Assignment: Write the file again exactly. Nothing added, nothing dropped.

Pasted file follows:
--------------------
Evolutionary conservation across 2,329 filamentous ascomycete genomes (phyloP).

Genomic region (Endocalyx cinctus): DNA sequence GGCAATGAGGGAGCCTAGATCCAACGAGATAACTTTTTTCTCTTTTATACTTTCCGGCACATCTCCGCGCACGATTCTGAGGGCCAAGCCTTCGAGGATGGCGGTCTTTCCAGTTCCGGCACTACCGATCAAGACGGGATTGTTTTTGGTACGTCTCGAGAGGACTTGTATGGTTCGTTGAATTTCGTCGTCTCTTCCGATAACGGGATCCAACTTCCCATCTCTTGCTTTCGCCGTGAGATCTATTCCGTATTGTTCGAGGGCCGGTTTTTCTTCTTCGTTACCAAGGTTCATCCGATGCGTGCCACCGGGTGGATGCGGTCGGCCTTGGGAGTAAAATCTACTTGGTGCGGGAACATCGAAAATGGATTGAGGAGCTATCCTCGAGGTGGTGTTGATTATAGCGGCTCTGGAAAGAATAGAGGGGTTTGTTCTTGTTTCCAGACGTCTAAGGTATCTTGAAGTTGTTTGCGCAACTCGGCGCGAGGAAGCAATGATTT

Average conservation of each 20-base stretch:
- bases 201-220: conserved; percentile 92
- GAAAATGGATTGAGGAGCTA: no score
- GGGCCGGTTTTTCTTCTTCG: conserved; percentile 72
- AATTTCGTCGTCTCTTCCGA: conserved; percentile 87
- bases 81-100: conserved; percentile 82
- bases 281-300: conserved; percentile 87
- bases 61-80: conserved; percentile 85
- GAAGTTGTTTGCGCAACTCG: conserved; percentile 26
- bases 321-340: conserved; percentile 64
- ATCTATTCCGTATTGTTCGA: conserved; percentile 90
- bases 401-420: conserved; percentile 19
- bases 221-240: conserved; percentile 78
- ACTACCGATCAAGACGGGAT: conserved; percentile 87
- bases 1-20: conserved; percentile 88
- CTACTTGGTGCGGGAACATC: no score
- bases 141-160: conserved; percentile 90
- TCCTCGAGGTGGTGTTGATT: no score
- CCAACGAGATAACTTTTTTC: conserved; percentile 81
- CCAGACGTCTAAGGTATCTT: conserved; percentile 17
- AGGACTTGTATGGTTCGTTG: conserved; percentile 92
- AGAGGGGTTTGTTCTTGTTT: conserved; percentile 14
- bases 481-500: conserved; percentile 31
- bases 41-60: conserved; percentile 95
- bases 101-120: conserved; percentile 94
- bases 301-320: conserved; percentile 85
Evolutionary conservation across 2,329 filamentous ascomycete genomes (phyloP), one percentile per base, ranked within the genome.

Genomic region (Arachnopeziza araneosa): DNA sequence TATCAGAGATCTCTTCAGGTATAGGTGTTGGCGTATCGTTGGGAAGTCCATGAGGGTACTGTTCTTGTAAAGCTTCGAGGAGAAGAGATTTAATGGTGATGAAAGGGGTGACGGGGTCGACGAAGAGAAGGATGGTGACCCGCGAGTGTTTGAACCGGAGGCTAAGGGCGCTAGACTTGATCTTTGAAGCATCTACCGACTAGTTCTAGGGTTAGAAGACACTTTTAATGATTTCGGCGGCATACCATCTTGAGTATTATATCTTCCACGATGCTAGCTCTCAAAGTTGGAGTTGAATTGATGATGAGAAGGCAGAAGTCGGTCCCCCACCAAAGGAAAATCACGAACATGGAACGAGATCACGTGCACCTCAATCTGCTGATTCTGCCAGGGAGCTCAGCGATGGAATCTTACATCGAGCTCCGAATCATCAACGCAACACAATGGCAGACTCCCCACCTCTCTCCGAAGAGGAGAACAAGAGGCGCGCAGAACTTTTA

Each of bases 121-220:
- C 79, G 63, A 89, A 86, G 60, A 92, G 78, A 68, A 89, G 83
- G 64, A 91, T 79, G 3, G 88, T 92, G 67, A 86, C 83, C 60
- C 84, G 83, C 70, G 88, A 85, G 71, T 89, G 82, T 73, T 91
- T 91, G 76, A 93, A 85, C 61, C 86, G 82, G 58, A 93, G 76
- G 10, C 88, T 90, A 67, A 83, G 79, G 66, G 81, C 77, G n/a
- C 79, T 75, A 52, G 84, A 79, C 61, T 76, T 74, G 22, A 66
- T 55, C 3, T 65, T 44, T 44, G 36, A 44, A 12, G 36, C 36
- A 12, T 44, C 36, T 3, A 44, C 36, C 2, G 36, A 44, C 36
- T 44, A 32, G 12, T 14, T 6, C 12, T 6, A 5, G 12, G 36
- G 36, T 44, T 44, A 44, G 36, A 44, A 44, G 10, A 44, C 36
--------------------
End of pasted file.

Evolutionary conservation across 2,329 filamentous ascomycete genomes (phyloP).

Genomic region (Endocalyx cinctus): DNA sequence GGCAATGAGGGAGCCTAGATCCAACGAGATAACTTTTTTCTCTTTTATACTTTCCGGCACATCTCCGCGCACGATTCTGAGGGCCAAGCCTTCGAGGATGGCGGTCTTTCCAGTTCCGGCACTACCGATCAAGACGGGATTGTTTTTGGTACGTCTCGAGAGGACTTGTATGGTTCGTTGAATTTCGTCGTCTCTTCCGATAACGGGATCCAACTTCCCATCTCTTGCTTTCGCCGTGAGATCTATTCCGTATTGTTCGAGGGCCGGTTTTTCTTCTTCGTTACCAAGGTTCATCCGATGCGTGCCACCGGGTGGATGCGGTCGGCCTTGGGAGTAAAATCTACTTGGTGCGGGAACATCGAAAATGGATTGAGGAGCTATCCTCGAGGTGGTGTTGATTATAGCGGCTCTGGAAAGAATAGAGGGGTTTGTTCTTGTTTCCAGACGTCTAAGGTATCTTGAAGTTGTTTGCGCAACTCGGCGCGAGGAAGCAATGATTT

Average conservation of each 20-base stretch:
- bases 201-220: conserved; percentile 92
- GAAAATGGATTGAGGAGCTA: no score
- GGGCCGGTTTTTCTTCTTCG: conserved; percentile 72
- AATTTCGTCGTCTCTTCCGA: conserved; percentile 87
- bases 81-100: conserved; percentile 82
- bases 281-300: conserved; percentile 87
- bases 61-80: conserved; percentile 85
- GAAGTTGTTTGCGCAACTCG: conserved; percentile 26
- bases 321-340: conserved; percentile 64
- ATCTATTCCGTATTGTTCGA: conserved; percentile 90
- bases 401-420: conserved; percentile 19
- bases 221-240: conserved; percentile 78
- ACTACCGATCAAGACGGGAT: conserved; percentile 87
- bases 1-20: conserved; percentile 88
- CTACTTGGTGCGGGAACATC: no score
- bases 141-160: conserved; percentile 90
- TCCTCGAGGTGGTGTTGATT: no score
- CCAACGAGATAACTTTTTTC: conserved; percentile 81
- CCAGACGTCTAAGGTATCTT: conserved; percentile 17
- AGGACTTGTATGGTTCGTTG: conserved; percentile 92
- AGAGGGGTTTGTTCTTGTTT: conserved; percentile 14
- bases 481-500: conserved; percentile 31
- bases 41-60: conserved; percentile 95
- bases 101-120: conserved; percentile 94
- bases 301-320: conserved; percentile 85
Evolutionary conservation across 2,329 filamentous ascomycete genomes (phyloP), one percentile per base, ranked within the genome.

Genomic region (Arachnopeziza araneosa): DNA sequence TATCAGAGATCTCTTCAGGTATAGGTGTTGGCGTATCGTTGGGAAGTCCATGAGGGTACTGTTCTTGTAAAGCTTCGAGGAGAAGAGATTTAATGGTGATGAAAGGGGTGACGGGGTCGACGAAGAGAAGGATGGTGACCCGCGAGTGTTTGAACCGGAGGCTAAGGGCGCTAGACTTGATCTTTGAAGCATCTACCGACTAGTTCTAGGGTTAGAAGACACTTTTAATGATTTCGGCGGCATACCATCTTGAGTATTATATCTTCCACGATGCTAGCTCTCAAAGTTGGAGTTGAATTGATGATGAGAAGGCAGAAGTCGGTCCCCCACCAAAGGAAAATCACGAACATGGAACGAGATCACGTGCACCTCAATCTGCTGATTCTGCCAGGGAGCTCAGCGATGGAATCTTACATCGAGCTCCGAATCATCAACGCAACACAATGGCAGACTCCCCACCTCTCTCCGAAGAGGAGAACAAGAGGCGCGCAGAACTTTTA

Each of bases 121-220:
- C 79, G 63, A 89, A 86, G 60, A 92, G 78, A 68, A 89, G 83
- G 64, A 91, T 79, G 3, G 88, T 92, G 67, A 86, C 83, C 60
- C 84, G 83, C 70, G 88, A 85, G 71, T 89, G 82, T 73, T 91
- T 91, G 76, A 93, A 85, C 61, C 86, G 82, G 58, A 93, G 76
- G 10, C 88, T 90, A 67, A 83, G 79, G 66, G 81, C 77, G n/a
- C 79, T 75, A 52, G 84, A 79, C 61, T 76, T 74, G 22, A 66
- T 55, C 3, T 65, T 44, T 44, G 36, A 44, A 12, G 36, C 36
- A 12, T 44, C 36, T 3, A 44, C 36, C 2, G 36, A 44, C 36
- T 44, A 32, G 12, T 14, T 6, C 12, T 6, A 5, G 12, G 36
- G 36, T 44, T 44, A 44, G 36, A 44, A 44, G 10, A 44, C 36